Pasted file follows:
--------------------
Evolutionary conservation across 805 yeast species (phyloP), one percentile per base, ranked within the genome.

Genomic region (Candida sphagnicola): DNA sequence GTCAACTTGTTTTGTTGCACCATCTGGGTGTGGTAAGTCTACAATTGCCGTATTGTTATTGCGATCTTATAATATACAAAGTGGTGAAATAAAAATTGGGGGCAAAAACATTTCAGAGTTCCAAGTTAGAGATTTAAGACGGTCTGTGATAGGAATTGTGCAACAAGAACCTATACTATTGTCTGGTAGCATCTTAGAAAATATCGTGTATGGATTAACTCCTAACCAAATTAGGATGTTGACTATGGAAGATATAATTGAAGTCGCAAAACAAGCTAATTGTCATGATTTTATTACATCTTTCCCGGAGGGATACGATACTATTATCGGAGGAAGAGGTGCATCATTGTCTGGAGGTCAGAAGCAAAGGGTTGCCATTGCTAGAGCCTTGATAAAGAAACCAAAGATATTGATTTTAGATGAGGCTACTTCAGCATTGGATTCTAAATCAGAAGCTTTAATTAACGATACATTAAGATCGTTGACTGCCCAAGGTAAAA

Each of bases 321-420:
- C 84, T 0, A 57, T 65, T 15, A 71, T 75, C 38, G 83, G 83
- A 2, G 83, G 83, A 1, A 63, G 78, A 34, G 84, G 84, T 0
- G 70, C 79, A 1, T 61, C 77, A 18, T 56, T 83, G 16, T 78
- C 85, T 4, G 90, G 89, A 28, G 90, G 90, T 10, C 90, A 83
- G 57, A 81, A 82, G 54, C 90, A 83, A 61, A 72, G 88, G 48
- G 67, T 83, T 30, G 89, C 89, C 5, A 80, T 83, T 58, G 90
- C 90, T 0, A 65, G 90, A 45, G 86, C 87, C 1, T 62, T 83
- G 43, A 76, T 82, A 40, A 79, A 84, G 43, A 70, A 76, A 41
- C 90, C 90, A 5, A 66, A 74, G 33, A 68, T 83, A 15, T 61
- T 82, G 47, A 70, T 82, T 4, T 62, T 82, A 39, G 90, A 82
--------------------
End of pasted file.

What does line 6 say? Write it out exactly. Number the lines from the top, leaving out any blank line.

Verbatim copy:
- G 70, C 79, A 1, T 61, C 77, A 18, T 56, T 83, G 16, T 78